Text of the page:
Portrait Of The Scientist As A Renaissance Man

THE BUSINESS OF SCIENCE: Winning And Losing In The High-Tech Age Simon Ramo Hill and Wang; New York; 289 pages; $19.95 Scientists like Simon Ramo are rare think of a utility infielder who batts .300, knocks in 100 RBI’s, and wins a Golden Glove award to boot Trained as a physicist at Cal Tech Ramo proved adept at technological innovation, with 25 patents by the time he was 30. He made major contributions to the development of microwave radar during World War II and helped develop the el

Allen Hammond
May 29, 1988

THE BUSINESS OF SCIENCE:
Winning And Losing In The High-Tech Age
Simon Ramo
Hill and Wang; New York; 289 pages; $19.95

Scientists like Simon Ramo are rare think of a utility infielder who batts .300, knocks in 100 RBI’s, and wins a Golden Glove award to boot Trained as a physicist at Cal Tech Ramo proved adept at technological innovation, with 25 patents by the time he was 30. He made major contributions to the development of microwave radar during World War II and helped develop the electron microscope.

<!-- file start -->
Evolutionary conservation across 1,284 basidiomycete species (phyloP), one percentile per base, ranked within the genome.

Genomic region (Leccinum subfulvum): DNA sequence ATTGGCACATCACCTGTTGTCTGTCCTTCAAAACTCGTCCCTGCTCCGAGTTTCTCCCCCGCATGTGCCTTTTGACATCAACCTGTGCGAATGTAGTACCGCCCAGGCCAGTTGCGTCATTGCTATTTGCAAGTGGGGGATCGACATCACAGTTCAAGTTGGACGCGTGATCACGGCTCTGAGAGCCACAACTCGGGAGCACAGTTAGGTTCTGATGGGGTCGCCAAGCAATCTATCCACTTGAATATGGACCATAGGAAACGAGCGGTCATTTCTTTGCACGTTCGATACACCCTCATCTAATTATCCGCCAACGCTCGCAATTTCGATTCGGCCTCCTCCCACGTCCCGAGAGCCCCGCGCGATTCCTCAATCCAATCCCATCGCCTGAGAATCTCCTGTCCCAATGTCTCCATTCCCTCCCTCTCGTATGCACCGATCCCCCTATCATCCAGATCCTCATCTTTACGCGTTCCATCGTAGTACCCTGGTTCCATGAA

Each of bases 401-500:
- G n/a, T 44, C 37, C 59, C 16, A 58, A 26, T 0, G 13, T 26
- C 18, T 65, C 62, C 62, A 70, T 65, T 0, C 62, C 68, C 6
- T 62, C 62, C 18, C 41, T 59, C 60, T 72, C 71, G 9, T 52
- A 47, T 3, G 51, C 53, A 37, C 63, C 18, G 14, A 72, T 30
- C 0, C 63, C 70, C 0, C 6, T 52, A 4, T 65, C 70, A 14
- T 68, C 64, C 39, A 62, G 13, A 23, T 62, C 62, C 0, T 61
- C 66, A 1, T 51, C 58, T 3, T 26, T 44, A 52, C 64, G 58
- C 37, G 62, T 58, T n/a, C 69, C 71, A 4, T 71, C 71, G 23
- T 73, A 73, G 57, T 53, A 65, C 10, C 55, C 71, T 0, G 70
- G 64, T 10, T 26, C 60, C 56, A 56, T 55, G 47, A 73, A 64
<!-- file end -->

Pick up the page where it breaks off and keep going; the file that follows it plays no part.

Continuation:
Then Ramo proved even more gifted at managing technological development. Within a few years after the war, he built Hughes Aircraft into a major defense contractor. In 1953 he founded his own company, which became TRW (for Thompson Ramo Woolridge), one of the largest technology-based companies in the world.

Meanwhile in the 1950s, Ramo served as chief scientist for the development...